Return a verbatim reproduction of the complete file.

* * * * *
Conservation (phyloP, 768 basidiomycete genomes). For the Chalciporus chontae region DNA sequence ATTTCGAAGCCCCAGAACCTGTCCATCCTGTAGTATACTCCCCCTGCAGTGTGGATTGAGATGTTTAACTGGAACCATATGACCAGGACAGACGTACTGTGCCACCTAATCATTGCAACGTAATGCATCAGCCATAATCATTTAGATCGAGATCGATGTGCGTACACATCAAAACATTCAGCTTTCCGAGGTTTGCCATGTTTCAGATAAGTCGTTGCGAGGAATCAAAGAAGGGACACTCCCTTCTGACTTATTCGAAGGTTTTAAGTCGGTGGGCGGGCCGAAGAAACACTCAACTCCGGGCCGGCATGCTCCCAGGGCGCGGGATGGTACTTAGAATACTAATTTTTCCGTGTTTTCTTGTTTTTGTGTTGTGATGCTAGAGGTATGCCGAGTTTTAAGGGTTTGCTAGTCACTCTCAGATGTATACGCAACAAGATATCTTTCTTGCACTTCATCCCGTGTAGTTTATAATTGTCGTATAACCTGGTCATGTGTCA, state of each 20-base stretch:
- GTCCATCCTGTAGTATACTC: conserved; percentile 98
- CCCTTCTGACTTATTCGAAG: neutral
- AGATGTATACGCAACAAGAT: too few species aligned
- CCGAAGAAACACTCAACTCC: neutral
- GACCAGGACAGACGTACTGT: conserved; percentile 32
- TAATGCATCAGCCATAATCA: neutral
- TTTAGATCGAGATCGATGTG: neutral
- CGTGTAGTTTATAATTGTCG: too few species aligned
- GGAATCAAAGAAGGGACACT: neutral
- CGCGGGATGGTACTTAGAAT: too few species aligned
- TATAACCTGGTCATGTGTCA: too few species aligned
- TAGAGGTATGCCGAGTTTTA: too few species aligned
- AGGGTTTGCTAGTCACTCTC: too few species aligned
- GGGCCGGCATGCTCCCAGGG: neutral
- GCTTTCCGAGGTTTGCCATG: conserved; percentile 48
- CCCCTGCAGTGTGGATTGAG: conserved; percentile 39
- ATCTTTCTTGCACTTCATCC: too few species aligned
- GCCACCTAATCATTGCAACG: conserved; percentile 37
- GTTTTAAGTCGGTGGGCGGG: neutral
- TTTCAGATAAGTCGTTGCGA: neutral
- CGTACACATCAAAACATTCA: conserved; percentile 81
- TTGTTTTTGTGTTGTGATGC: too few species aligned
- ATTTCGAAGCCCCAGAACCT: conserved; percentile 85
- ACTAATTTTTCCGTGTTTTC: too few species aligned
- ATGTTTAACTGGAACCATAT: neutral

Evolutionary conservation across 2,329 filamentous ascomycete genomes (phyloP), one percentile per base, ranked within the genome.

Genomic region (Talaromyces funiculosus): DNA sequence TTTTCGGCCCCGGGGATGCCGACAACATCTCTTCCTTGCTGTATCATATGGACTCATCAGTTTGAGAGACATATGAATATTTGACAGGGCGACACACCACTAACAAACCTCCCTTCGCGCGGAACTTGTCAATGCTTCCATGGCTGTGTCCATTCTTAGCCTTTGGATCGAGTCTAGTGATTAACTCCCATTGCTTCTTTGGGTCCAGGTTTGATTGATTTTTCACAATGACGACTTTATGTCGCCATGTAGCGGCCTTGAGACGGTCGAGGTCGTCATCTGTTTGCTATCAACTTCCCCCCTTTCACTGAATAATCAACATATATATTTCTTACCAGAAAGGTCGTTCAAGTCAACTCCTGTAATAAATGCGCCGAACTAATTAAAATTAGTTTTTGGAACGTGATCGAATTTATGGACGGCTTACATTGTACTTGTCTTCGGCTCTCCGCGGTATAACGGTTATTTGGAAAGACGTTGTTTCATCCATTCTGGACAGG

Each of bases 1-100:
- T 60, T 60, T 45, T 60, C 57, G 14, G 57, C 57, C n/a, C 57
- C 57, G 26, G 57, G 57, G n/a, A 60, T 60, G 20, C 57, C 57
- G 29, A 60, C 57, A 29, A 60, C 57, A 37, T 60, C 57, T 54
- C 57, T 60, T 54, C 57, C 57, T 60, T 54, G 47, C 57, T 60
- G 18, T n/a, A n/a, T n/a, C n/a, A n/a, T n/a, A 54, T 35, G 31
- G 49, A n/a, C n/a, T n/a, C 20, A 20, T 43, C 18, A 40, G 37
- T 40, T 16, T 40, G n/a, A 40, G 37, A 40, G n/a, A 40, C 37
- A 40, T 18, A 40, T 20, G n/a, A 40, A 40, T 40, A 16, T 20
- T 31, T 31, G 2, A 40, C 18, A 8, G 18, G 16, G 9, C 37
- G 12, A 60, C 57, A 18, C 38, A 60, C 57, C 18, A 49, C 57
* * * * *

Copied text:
Conservation (phyloP, 768 basidiomycete genomes). For the Chalciporus chontae region DNA sequence ATTTCGAAGCCCCAGAACCTGTCCATCCTGTAGTATACTCCCCCTGCAGTGTGGATTGAGATGTTTAACTGGAACCATATGACCAGGACAGACGTACTGTGCCACCTAATCATTGCAACGTAATGCATCAGCCATAATCATTTAGATCGAGATCGATGTGCGTACACATCAAAACATTCAGCTTTCCGAGGTTTGCCATGTTTCAGATAAGTCGTTGCGAGGAATCAAAGAAGGGACACTCCCTTCTGACTTATTCGAAGGTTTTAAGTCGGTGGGCGGGCCGAAGAAACACTCAACTCCGGGCCGGCATGCTCCCAGGGCGCGGGATGGTACTTAGAATACTAATTTTTCCGTGTTTTCTTGTTTTTGTGTTGTGATGCTAGAGGTATGCCGAGTTTTAAGGGTTTGCTAGTCACTCTCAGATGTATACGCAACAAGATATCTTTCTTGCACTTCATCCCGTGTAGTTTATAATTGTCGTATAACCTGGTCATGTGTCA, state of each 20-base stretch:
- GTCCATCCTGTAGTATACTC: conserved; percentile 98
- CCCTTCTGACTTATTCGAAG: neutral
- AGATGTATACGCAACAAGAT: too few species aligned
- CCGAAGAAACACTCAACTCC: neutral
- GACCAGGACAGACGTACTGT: conserved; percentile 32
- TAATGCATCAGCCATAATCA: neutral
- TTTAGATCGAGATCGATGTG: neutral
- CGTGTAGTTTATAATTGTCG: too few species aligned
- GGAATCAAAGAAGGGACACT: neutral
- CGCGGGATGGTACTTAGAAT: too few species aligned
- TATAACCTGGTCATGTGTCA: too few species aligned
- TAGAGGTATGCCGAGTTTTA: too few species aligned
- AGGGTTTGCTAGTCACTCTC: too few species aligned
- GGGCCGGCATGCTCCCAGGG: neutral
- GCTTTCCGAGGTTTGCCATG: conserved; percentile 48
- CCCCTGCAGTGTGGATTGAG: conserved; percentile 39
- ATCTTTCTTGCACTTCATCC: too few species aligned
- GCCACCTAATCATTGCAACG: conserved; percentile 37
- GTTTTAAGTCGGTGGGCGGG: neutral
- TTTCAGATAAGTCGTTGCGA: neutral
- CGTACACATCAAAACATTCA: conserved; percentile 81
- TTGTTTTTGTGTTGTGATGC: too few species aligned
- ATTTCGAAGCCCCAGAACCT: conserved; percentile 85
- ACTAATTTTTCCGTGTTTTC: too few species aligned
- ATGTTTAACTGGAACCATAT: neutral

Evolutionary conservation across 2,329 filamentous ascomycete genomes (phyloP), one percentile per base, ranked within the genome.

Genomic region (Talaromyces funiculosus): DNA sequence TTTTCGGCCCCGGGGATGCCGACAACATCTCTTCCTTGCTGTATCATATGGACTCATCAGTTTGAGAGACATATGAATATTTGACAGGGCGACACACCACTAACAAACCTCCCTTCGCGCGGAACTTGTCAATGCTTCCATGGCTGTGTCCATTCTTAGCCTTTGGATCGAGTCTAGTGATTAACTCCCATTGCTTCTTTGGGTCCAGGTTTGATTGATTTTTCACAATGACGACTTTATGTCGCCATGTAGCGGCCTTGAGACGGTCGAGGTCGTCATCTGTTTGCTATCAACTTCCCCCCTTTCACTGAATAATCAACATATATATTTCTTACCAGAAAGGTCGTTCAAGTCAACTCCTGTAATAAATGCGCCGAACTAATTAAAATTAGTTTTTGGAACGTGATCGAATTTATGGACGGCTTACATTGTACTTGTCTTCGGCTCTCCGCGGTATAACGGTTATTTGGAAAGACGTTGTTTCATCCATTCTGGACAGG

Each of bases 1-100:
- T 60, T 60, T 45, T 60, C 57, G 14, G 57, C 57, C n/a, C 57
- C 57, G 26, G 57, G 57, G n/a, A 60, T 60, G 20, C 57, C 57
- G 29, A 60, C 57, A 29, A 60, C 57, A 37, T 60, C 57, T 54
- C 57, T 60, T 54, C 57, C 57, T 60, T 54, G 47, C 57, T 60
- G 18, T n/a, A n/a, T n/a, C n/a, A n/a, T n/a, A 54, T 35, G 31
- G 49, A n/a, C n/a, T n/a, C 20, A 20, T 43, C 18, A 40, G 37
- T 40, T 16, T 40, G n/a, A 40, G 37, A 40, G n/a, A 40, C 37
- A 40, T 18, A 40, T 20, G n/a, A 40, A 40, T 40, A 16, T 20
- T 31, T 31, G 2, A 40, C 18, A 8, G 18, G 16, G 9, C 37
- G 12, A 60, C 57, A 18, C 38, A 60, C 57, C 18, A 49, C 57